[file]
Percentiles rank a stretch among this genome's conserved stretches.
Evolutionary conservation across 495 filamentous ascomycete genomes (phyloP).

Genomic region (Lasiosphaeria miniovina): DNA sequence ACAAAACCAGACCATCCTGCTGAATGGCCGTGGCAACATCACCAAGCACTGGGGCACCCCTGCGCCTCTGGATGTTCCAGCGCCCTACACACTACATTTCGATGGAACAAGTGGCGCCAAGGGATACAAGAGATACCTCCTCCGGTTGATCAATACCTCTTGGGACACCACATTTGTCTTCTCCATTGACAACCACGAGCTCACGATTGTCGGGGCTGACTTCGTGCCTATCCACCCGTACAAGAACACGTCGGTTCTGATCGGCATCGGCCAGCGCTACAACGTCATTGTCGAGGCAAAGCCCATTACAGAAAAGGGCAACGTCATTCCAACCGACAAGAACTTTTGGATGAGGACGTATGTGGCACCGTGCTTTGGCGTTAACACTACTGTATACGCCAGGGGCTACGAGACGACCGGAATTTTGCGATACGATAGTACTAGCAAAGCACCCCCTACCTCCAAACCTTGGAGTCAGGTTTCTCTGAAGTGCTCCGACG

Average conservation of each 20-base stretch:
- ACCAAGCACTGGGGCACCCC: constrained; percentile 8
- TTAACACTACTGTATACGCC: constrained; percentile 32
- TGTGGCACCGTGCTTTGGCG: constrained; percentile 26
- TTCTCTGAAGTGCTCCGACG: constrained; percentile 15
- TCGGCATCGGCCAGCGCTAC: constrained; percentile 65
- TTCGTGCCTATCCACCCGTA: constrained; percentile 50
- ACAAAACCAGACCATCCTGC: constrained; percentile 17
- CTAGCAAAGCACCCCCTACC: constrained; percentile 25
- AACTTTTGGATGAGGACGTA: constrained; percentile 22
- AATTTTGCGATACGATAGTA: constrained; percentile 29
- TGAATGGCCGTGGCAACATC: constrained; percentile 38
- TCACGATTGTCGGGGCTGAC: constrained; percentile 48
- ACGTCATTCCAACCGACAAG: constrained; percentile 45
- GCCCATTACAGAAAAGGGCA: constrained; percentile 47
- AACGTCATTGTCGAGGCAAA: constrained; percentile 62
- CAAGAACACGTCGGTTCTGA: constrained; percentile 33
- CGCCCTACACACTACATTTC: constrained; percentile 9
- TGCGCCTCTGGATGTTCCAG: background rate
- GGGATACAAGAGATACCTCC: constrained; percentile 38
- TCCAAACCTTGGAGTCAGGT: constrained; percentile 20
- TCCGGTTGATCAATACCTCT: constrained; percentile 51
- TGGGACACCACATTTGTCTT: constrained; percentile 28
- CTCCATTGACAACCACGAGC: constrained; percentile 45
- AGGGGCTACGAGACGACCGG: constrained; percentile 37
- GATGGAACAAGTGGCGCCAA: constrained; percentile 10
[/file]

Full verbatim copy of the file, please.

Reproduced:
Percentiles rank a stretch among this genome's conserved stretches.
Evolutionary conservation across 495 filamentous ascomycete genomes (phyloP).

Genomic region (Lasiosphaeria miniovina): DNA sequence ACAAAACCAGACCATCCTGCTGAATGGCCGTGGCAACATCACCAAGCACTGGGGCACCCCTGCGCCTCTGGATGTTCCAGCGCCCTACACACTACATTTCGATGGAACAAGTGGCGCCAAGGGATACAAGAGATACCTCCTCCGGTTGATCAATACCTCTTGGGACACCACATTTGTCTTCTCCATTGACAACCACGAGCTCACGATTGTCGGGGCTGACTTCGTGCCTATCCACCCGTACAAGAACACGTCGGTTCTGATCGGCATCGGCCAGCGCTACAACGTCATTGTCGAGGCAAAGCCCATTACAGAAAAGGGCAACGTCATTCCAACCGACAAGAACTTTTGGATGAGGACGTATGTGGCACCGTGCTTTGGCGTTAACACTACTGTATACGCCAGGGGCTACGAGACGACCGGAATTTTGCGATACGATAGTACTAGCAAAGCACCCCCTACCTCCAAACCTTGGAGTCAGGTTTCTCTGAAGTGCTCCGACG

Average conservation of each 20-base stretch:
- ACCAAGCACTGGGGCACCCC: constrained; percentile 8
- TTAACACTACTGTATACGCC: constrained; percentile 32
- TGTGGCACCGTGCTTTGGCG: constrained; percentile 26
- TTCTCTGAAGTGCTCCGACG: constrained; percentile 15
- TCGGCATCGGCCAGCGCTAC: constrained; percentile 65
- TTCGTGCCTATCCACCCGTA: constrained; percentile 50
- ACAAAACCAGACCATCCTGC: constrained; percentile 17
- CTAGCAAAGCACCCCCTACC: constrained; percentile 25
- AACTTTTGGATGAGGACGTA: constrained; percentile 22
- AATTTTGCGATACGATAGTA: constrained; percentile 29
- TGAATGGCCGTGGCAACATC: constrained; percentile 38
- TCACGATTGTCGGGGCTGAC: constrained; percentile 48
- ACGTCATTCCAACCGACAAG: constrained; percentile 45
- GCCCATTACAGAAAAGGGCA: constrained; percentile 47
- AACGTCATTGTCGAGGCAAA: constrained; percentile 62
- CAAGAACACGTCGGTTCTGA: constrained; percentile 33
- CGCCCTACACACTACATTTC: constrained; percentile 9
- TGCGCCTCTGGATGTTCCAG: background rate
- GGGATACAAGAGATACCTCC: constrained; percentile 38
- TCCAAACCTTGGAGTCAGGT: constrained; percentile 20
- TCCGGTTGATCAATACCTCT: constrained; percentile 51
- TGGGACACCACATTTGTCTT: constrained; percentile 28
- CTCCATTGACAACCACGAGC: constrained; percentile 45
- AGGGGCTACGAGACGACCGG: constrained; percentile 37
- GATGGAACAAGTGGCGCCAA: constrained; percentile 10